The goal is to compete in the upper third of the conference in all our sports. People kind of laugh at me, but to me it's kind of an indication where we're headed. We've been last place in the all-sports trophy in the conference for over a decade. And (in 2021-22) we're not. At this level, you don't turn things around quickly. It's a process.
"One of the challenges that we face is we're one of the most expensive schools, with some of the highest academic standards to get in. What we've done is gone out and started recruiting students who consider participation in athletics an important part of their educational process. We've put some more resources into recruiting.
We're probably one of the higher-resourced (Northwest Conference) schools when it comes to recruiting, because the other piece for us is our demographic of who attends Lewis & Clark is not students from Oregon. A lot of our kids come out of California, Washington, Colorado. Arizona has become a big state for us. When Jay Locey was (football coach) here, he got into Arizona and he also had some connections in Texas.
The other piece that we do a great job with here is, if (football coach) Joe Bushman's down in Sacramento, he'll ask other coaches, 'Do you have anybody you'd like me to contact?' He may contact a women's volleyball player or a swimmer. We've really upped our game in the recruiting process, and it's really showed dividends.
We've got the biggest class of incoming freshmen student athletes we've ever had (166 student athletes). The school is doing really well with enrollment. The student population is just about 2,000 undergraduates. The incoming class is right around 650. So we're about 25%. (Athletes) used to be about 18% to 20% of the incoming class, and we wanted to bump that up to about 25%. We used to have about 325 student athletes. This year we'll have about 450.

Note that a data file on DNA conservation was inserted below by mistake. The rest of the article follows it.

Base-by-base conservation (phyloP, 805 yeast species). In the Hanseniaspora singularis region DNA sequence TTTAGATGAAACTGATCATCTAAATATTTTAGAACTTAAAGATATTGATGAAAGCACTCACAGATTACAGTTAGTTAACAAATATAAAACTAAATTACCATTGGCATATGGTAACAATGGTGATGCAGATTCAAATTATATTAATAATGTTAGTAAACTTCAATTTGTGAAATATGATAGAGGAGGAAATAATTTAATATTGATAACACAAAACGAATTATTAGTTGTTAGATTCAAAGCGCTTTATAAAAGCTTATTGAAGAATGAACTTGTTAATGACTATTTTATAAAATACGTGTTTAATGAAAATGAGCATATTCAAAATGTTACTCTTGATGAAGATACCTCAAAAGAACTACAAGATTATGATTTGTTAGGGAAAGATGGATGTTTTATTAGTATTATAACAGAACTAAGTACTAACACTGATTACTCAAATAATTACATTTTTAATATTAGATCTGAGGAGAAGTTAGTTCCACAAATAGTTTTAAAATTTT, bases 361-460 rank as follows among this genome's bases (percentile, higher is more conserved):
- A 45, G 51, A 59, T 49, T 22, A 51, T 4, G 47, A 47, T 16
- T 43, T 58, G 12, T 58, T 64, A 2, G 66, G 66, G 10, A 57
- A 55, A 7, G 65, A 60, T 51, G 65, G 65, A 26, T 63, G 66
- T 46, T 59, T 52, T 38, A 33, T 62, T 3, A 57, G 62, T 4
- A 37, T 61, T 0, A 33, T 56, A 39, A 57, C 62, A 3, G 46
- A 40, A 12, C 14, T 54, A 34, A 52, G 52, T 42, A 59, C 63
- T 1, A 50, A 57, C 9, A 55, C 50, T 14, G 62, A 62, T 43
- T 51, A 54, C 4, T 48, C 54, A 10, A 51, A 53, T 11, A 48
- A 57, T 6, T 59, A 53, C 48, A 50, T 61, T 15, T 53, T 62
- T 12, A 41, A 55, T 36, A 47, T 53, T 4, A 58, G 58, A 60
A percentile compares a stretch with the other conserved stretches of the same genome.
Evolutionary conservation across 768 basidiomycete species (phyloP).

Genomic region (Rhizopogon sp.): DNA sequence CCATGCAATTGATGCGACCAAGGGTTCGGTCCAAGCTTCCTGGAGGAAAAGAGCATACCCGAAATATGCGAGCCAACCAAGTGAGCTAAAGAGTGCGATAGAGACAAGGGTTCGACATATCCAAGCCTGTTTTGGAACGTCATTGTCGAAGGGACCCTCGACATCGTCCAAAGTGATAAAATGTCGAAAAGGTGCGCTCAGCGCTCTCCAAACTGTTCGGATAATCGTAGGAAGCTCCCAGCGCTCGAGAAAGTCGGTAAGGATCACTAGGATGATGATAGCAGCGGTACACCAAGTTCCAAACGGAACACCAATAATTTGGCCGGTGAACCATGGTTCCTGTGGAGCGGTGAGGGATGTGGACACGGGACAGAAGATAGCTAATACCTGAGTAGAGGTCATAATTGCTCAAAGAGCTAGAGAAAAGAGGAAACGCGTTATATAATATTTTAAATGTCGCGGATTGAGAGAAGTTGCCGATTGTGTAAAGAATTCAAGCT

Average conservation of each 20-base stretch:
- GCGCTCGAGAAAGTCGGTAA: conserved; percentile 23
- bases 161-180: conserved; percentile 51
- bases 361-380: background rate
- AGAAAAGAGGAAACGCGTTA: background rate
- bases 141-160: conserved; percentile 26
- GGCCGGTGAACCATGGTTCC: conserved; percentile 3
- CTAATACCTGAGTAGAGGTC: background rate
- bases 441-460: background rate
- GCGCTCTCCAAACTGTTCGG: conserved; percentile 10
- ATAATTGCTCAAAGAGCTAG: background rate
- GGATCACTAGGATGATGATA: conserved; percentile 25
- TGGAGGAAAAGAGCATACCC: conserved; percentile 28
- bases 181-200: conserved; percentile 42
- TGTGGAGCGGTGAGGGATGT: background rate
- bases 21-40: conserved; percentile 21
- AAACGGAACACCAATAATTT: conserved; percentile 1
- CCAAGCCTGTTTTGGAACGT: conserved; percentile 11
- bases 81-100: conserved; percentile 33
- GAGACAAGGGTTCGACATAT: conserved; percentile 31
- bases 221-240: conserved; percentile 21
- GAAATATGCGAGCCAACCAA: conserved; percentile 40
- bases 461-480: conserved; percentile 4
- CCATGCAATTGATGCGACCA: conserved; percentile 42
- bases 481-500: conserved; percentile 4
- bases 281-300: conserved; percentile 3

If we continue with these numbers, we're probably headed to 550 or 600 student athletes, which would be great. That would be basically filling all our rosters. We've always been one of the smallest football programs in the Northwest Conference, and we're going to have our largest football team ever this year."
PMG: Talk a bit more about specific recruiting challenges for Lewis & Clark coaches.
PIETROK: "Money's always a critical piece. One thing that we've talked about over the last couple of years is we've got to go find the students who are looking for a Lewis & Clark type of education. We have to spend our time on the students who we think can matriculate, so you have to have very strong conversations with families right upfront and determine financially is it a possibility. Our enrollment management team here collaborates with us by telling us what to look for, where to go.
Kids who have high need, who have good grades have a good chance of matriculation here. They have to come out of strong curriculums. If I find a student who's been a teacher's aide for five out of his six classes, he may have a 4.0 but he's not going to come in here.
But, if he's had four strong years of math and science and English, those are the kids who are going to matriculate here, and they're also the kids who are going to be successful here.
That's the other part to it. We want to recruit kids to come here, but we want them also to stay here. Especially in the current environment in collegiate athletics, whether it's Division I or Division III, you have the transfer portal. So, we're very upfront about who we are."
PMG: How does the perception of Portland influence recruiting?
PIETROK: "Two years ago, when all the protests were going on here, a lot of people were wondering how are we going to do with enrollment? We did great. Portland's a great draw for us. The outdoors. Being able to get to the mountains, get to the coast. Our ability to work with Portland businesses and do internships.
Everybody was worried that the protests were going to drive people away, but the reality is that a lot of the students who come to Lewis & Clark are very active politically, and so it turned out we had the biggest class we've ever had here."